collections, object containers, in a transparent way in memory or/and disk. I also support the Python interface. We are very lucky to collaborate with Python enthusiasts,
(thanks Wim) and I believe that it is good that some people (or even collaborations) accept
to be guinea pigs in this area. So to be short, you can already use Python (pyroot) in ROOT.
By the way, why do you use C++ in CEDAR, or RIVET or its successor?

> Memory management / object ownership
> ------------------------------------
> If I pass a histogram to a canvas, say to plot it to an EPS file, and
> then want to delete the canvas and do some more manipulations on the
> histogram, I can't do so directly because the canvas' destructor will
> also delete any objects to which it holds pointers. This
> over-aggressive memory management forces weird strategies like cloning
> everything before passing it to a canvas: is that really justifiable?

We have a small chapter in the Users Guide describing the object ownership for histograms and Trees.
I just note that your statement above is wrong. If you delete the canvas, you do not delete the histogram. Deleting the canvas deletes the low level graphics objects such as lines, text not created by the histogram. And if you do not like the automatic ownership mechanism, you can disable it by calling

There are many reasons why (by default) we take the object ownership. As always when taking
this kind of decisions, you have pros and cons. I imagine the reactions from very unhappy users
if we were forcing them to manage objects like histogram. And I repeat, you can manage
these objects yourself by the call described above.
> Global state
> ------------
> When I joined this list at the time of the Wikipedia discussion, I saw
> a reply from Rene to a question about tree-filling
> ( where the
> answer was:
> Instead of doing:
> TTree *T = new TTree(...)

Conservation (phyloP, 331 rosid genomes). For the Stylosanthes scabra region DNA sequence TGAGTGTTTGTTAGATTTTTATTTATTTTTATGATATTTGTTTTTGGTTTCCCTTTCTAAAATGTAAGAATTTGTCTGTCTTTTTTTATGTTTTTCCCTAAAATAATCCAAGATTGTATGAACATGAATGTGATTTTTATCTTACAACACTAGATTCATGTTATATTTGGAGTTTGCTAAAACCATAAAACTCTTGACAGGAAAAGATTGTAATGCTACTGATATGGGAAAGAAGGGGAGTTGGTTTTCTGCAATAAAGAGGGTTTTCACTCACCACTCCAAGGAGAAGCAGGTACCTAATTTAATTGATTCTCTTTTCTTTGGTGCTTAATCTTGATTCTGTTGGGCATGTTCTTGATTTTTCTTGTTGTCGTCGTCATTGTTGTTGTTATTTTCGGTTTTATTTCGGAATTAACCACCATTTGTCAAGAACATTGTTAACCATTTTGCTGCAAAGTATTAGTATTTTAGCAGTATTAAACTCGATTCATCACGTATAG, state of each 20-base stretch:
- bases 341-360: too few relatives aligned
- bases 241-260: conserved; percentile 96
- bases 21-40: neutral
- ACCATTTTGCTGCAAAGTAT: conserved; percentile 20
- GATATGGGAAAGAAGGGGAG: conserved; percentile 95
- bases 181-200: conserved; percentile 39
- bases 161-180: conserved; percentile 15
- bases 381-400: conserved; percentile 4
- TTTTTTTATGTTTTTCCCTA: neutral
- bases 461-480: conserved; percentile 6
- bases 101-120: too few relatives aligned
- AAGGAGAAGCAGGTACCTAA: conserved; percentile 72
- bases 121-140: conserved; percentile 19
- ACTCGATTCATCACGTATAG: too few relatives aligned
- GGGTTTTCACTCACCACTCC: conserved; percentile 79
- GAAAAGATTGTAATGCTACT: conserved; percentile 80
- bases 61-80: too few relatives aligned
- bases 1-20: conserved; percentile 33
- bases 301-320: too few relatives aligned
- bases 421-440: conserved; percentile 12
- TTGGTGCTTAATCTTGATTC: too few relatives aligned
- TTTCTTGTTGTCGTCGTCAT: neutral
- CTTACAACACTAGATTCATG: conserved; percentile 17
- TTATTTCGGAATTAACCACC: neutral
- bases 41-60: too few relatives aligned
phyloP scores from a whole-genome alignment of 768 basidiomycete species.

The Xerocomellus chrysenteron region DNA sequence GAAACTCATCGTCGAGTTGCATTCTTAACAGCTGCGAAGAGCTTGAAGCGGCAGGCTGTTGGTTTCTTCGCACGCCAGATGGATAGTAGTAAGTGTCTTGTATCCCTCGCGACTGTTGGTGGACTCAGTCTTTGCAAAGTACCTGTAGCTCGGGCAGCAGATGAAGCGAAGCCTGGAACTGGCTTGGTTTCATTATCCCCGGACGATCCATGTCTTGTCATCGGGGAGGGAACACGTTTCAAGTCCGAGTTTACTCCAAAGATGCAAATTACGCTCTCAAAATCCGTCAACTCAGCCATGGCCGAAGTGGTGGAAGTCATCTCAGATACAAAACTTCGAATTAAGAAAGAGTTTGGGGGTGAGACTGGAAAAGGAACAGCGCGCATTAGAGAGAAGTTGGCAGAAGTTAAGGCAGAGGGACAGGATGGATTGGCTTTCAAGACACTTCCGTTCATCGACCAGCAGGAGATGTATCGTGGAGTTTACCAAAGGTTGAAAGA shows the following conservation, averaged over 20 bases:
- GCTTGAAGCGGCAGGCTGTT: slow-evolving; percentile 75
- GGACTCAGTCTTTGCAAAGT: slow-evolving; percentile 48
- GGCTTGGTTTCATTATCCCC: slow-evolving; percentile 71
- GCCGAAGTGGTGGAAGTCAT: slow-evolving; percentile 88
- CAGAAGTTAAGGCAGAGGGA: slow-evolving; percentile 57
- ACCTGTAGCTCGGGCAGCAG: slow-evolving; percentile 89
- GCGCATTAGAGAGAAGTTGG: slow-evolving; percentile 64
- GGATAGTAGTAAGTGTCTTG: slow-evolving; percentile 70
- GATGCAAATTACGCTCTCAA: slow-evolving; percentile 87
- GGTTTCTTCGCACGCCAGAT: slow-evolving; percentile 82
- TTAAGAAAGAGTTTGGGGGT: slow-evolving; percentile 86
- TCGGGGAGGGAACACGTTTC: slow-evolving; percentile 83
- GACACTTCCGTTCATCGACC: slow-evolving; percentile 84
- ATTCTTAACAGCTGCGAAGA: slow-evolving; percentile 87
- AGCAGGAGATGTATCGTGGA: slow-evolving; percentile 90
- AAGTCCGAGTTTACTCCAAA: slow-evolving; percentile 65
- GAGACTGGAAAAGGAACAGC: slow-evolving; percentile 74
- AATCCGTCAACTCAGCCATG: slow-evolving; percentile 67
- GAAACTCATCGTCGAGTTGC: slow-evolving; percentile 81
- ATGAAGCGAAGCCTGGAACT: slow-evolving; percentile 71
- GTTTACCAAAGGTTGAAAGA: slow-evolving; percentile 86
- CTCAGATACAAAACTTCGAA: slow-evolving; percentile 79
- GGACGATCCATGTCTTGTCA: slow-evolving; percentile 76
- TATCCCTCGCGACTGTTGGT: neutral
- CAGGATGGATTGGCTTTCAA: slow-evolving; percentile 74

> TFile *f = new TFile(...)
> you should do:
> TFile *f = new TFile(...)
> TTree *T = new TTree(...)
> So, in other words, the order of semantically unrelated statements can
> matter due to hidden state variables. What's the justification for
> such subtle and invisible dependence on the state? Doesn't this create
> pitfalls in development of user code?

What do you do when you want to refill your car with gas? You take your car and open the tank. Right?
ROOT (like PAW) (like Unix) has the concept of current directory. When you create a new file, you do not specify the name of the directory where you want to create it.
In the vast majority of cases, you create it in the current directory. Right?
It would not be very elegant to specify (via arguments) the place where you want to create
your new objects.
Yes, the penalty is a global object gDirectory. I know the problems with that (multithreading),
but I believe that the pros outweighs the cons. As always to see the pros and cons, on would need to see an implementation without the
concept of gDirectory, and by implementation, I mean having a global view on all the
consequences (not only when creating a Tree).
> Reinvention / compatibility
> ---------------------------
> Why doesn't ROOT encourage use of existing standard tools like the C++
> STL (encouraged pretty much everywhere else in my experience) and the
> established HDF data formats (which pre-date and provide much of the
> functionality of the ROOT format)? In the case of the STL, is there
> any reason for non-use of templated containers in ROOT other than that
> CINT doesn't understand them properly? In the case of HDF5, wouldn't
> it be better to extend it for object storage than to re-invent the wheel?